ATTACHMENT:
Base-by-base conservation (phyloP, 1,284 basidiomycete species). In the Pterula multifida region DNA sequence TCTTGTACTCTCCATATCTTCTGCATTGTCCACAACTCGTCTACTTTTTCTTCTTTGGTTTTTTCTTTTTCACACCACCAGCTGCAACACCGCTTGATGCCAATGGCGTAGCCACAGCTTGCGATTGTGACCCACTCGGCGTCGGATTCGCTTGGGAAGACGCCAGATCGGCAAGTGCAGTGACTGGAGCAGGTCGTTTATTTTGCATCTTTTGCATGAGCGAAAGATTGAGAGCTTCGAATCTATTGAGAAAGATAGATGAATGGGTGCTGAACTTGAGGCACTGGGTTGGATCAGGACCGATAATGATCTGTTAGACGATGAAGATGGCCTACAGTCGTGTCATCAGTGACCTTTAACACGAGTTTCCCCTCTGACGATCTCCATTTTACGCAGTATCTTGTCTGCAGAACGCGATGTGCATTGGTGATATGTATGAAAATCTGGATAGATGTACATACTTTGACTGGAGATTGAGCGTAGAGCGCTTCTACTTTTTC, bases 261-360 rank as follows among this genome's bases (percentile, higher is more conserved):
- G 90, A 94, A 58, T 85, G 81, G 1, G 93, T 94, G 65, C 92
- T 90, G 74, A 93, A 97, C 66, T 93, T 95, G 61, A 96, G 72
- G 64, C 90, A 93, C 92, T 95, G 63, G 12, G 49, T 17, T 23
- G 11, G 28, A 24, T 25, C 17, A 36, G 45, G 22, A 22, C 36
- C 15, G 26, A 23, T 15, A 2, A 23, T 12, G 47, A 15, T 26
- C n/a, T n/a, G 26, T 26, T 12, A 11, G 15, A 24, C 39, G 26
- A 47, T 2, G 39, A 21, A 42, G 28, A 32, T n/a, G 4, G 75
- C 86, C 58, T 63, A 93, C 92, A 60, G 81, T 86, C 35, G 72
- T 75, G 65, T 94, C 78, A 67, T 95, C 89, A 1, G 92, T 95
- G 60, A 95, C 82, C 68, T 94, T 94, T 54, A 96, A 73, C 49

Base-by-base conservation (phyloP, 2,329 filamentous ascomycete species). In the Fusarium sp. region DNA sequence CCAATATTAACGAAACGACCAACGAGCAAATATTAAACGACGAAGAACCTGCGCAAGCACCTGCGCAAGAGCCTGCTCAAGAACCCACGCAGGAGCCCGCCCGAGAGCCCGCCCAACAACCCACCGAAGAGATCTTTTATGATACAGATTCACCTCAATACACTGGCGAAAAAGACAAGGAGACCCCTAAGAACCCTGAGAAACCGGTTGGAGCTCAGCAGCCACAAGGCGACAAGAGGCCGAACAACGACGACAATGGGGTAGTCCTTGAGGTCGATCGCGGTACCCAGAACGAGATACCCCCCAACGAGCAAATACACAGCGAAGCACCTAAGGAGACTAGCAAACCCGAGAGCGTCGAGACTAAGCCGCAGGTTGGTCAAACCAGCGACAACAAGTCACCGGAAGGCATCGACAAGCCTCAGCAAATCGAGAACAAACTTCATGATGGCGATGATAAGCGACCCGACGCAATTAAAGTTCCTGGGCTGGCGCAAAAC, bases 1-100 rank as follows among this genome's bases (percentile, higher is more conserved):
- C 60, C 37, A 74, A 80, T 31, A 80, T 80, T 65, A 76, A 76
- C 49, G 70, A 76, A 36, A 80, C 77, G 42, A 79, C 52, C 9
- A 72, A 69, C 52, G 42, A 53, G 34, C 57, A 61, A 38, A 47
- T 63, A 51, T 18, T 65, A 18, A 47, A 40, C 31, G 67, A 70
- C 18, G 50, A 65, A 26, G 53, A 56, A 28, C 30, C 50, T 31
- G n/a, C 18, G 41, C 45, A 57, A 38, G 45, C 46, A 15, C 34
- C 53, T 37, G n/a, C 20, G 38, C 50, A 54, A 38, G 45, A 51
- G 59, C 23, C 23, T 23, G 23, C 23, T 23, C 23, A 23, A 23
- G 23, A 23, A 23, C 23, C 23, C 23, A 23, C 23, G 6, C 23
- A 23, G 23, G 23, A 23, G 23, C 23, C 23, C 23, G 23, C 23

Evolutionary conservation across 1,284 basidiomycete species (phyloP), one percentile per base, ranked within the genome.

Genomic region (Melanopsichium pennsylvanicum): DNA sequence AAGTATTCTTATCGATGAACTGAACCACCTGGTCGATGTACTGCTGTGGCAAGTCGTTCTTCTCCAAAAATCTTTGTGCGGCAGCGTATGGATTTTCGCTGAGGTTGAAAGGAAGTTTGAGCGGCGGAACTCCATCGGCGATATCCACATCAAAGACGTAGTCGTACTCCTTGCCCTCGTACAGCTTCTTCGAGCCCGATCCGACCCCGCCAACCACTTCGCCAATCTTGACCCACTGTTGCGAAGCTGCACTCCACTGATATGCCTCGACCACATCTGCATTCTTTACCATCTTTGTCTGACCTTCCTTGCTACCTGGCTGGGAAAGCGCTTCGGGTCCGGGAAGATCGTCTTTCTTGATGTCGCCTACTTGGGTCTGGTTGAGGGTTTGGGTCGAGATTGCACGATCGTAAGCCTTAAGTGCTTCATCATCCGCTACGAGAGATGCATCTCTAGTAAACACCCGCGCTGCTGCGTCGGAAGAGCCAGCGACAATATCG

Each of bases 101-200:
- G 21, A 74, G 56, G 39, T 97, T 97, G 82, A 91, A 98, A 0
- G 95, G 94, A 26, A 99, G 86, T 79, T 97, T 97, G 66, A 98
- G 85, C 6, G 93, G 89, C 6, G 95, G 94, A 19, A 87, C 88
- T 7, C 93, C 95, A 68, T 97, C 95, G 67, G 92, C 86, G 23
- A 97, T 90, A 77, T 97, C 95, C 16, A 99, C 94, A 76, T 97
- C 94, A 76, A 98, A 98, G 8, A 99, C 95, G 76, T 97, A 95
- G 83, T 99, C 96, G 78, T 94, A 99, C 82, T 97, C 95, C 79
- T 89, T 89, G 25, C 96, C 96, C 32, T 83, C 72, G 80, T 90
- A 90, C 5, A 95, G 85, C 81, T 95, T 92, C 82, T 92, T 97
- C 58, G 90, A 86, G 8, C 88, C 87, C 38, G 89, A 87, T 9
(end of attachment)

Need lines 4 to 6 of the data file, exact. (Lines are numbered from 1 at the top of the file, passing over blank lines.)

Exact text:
- G 64, C 90, A 93, C 92, T 95, G 63, G 12, G 49, T 17, T 23
- G 11, G 28, A 24, T 25, C 17, A 36, G 45, G 22, A 22, C 36
- C 15, G 26, A 23, T 15, A 2, A 23, T 12, G 47, A 15, T 26